Lessons Learned from the Silent Generation
Over the past few years, I have lost several relatives who were born in the 1930s. Most recently, a great-aunt, who was like a grandmother to me, passed away. While the losses of my other relatives significantly affected me, my great-aunt’s death weighed more heavily on me as I realized that an end to a generation was nearing. The “Silent Generation” – those born in the mid-to-late 1920s and early-to-mid 1940s – was a term coined by Time magazine in a 1951 article describing them as a group that worked hard but kept quiet. Members of this generation are also viewed as ambitious, with a high need for achievement and the strong desire to help others.
Characteristics of the Silent Generation
The characteristics I noticed most in these relatives were their hardworking ethics, acceptance of differences, and the belief in equity for all. My great-aunt especially exemplified these characteristics. When she arrived in the United States from Vietnam, she did not speak English well and did not have a job or any income. She utilized the skills she had to open a grocery store business. Her customers were racially and ethnically diverse and she felt it was important that these customers had access to items that pertained to them. She recognized the difficulty as an individual to acquire certain items because of distributor restrictions like the requirement of ordering in bulk quantities. She would spend time with her customers and engage in conversations to better understand their needs in order to stock the store accordingly. She also acknowledged that there were aspects of other cultures that she didn’t understand so hired employees from the same backgrounds as her customers so they could better relate and help bridge the communication gap.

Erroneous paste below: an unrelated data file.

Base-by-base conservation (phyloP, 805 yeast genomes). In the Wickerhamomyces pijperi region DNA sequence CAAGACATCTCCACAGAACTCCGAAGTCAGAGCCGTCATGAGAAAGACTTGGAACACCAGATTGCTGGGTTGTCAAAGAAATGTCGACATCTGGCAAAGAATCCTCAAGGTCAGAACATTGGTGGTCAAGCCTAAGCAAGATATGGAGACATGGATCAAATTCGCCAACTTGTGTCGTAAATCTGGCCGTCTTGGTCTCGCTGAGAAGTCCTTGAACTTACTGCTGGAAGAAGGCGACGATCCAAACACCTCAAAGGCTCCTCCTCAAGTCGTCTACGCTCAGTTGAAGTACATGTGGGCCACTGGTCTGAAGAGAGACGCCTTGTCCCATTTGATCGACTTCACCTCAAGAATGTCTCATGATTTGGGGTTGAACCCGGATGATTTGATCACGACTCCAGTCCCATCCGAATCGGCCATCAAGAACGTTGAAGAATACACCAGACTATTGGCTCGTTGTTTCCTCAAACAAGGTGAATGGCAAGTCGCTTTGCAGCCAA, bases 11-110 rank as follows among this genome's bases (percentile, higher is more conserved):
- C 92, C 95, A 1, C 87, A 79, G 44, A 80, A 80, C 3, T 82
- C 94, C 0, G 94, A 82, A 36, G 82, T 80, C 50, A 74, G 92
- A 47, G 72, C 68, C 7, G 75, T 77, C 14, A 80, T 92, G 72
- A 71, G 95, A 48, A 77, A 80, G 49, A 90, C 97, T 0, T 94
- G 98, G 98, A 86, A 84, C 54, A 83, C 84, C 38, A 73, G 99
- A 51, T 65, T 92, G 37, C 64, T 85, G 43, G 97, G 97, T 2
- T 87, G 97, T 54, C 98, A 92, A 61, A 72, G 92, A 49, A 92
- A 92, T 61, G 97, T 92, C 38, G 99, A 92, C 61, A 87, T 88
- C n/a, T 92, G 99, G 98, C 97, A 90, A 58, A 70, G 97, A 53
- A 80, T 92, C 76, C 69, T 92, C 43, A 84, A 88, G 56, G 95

Giving Back to the Community
Giving back to the community was important to my great-aunt because of the initial support she had received. In our interactions, she talked about how education was key to helping children succeed. She wanted all children to have equitable means to school-related supplies and provided small scholarships to low-income families to help them purchase these items.
Reflecting On Generational Values
I can’t speak for other families and their experience with this generation but in my family, there were great values that were taught to me that I rarely reflected upon until now. Sometimes it takes a loss to remember what you have. If you have the opportunity to connect with a member of the Silent Generation, I encourage you to have a conversation. You may find yourself reflecting on things you too have forgotten. Remember that we will not have access to this generation for much longer so your opportunity to interact with them will pass by soon.
3 Things You Can Do to Learn from the Silent Generation
- Seek out stories and opinions from those in other generations whether they be written, video or in-person
- Practice listening to understand and not listening to respond
- Practice empathy and encourage it to others
Additional Opportunities for Learning
Attend one of our upcoming racial justice and public policy workshops hosted by YWCA Minneapolis’ Racial Justice department.